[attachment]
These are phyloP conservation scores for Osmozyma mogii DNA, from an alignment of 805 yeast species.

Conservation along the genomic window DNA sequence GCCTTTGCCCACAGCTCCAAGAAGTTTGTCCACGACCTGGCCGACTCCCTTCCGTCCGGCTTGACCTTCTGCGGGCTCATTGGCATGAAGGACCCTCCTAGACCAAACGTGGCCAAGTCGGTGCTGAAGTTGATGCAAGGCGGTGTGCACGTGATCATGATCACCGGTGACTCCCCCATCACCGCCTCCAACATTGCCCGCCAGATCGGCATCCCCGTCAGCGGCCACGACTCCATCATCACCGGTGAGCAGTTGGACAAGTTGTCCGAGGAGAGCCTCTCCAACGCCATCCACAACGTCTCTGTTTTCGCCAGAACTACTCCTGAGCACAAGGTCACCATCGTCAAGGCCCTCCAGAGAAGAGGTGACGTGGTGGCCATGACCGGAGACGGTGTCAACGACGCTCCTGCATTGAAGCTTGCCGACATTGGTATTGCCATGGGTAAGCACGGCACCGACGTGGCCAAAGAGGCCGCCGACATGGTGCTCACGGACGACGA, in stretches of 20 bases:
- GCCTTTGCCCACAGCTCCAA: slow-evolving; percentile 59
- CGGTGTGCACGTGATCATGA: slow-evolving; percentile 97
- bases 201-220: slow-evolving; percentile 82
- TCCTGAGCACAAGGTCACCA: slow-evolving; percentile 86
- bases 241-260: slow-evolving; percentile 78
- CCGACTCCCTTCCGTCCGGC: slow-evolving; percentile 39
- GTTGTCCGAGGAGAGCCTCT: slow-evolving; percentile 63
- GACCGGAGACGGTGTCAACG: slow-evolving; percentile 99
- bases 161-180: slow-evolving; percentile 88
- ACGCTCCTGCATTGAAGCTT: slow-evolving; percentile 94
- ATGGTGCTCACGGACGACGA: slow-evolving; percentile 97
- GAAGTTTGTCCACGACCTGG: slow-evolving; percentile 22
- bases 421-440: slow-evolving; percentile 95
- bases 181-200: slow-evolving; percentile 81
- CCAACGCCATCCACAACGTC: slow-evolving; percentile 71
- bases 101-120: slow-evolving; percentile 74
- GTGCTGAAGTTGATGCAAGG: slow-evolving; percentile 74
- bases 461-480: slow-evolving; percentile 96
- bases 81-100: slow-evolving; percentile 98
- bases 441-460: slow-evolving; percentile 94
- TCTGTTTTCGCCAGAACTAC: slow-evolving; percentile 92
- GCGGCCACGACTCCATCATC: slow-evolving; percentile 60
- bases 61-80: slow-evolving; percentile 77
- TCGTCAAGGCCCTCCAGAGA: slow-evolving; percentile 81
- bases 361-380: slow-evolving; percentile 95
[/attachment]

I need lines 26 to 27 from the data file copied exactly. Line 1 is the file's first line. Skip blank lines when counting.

- TCGTCAAGGCCCTCCAGAGA: slow-evolving; percentile 81
- bases 361-380: slow-evolving; percentile 95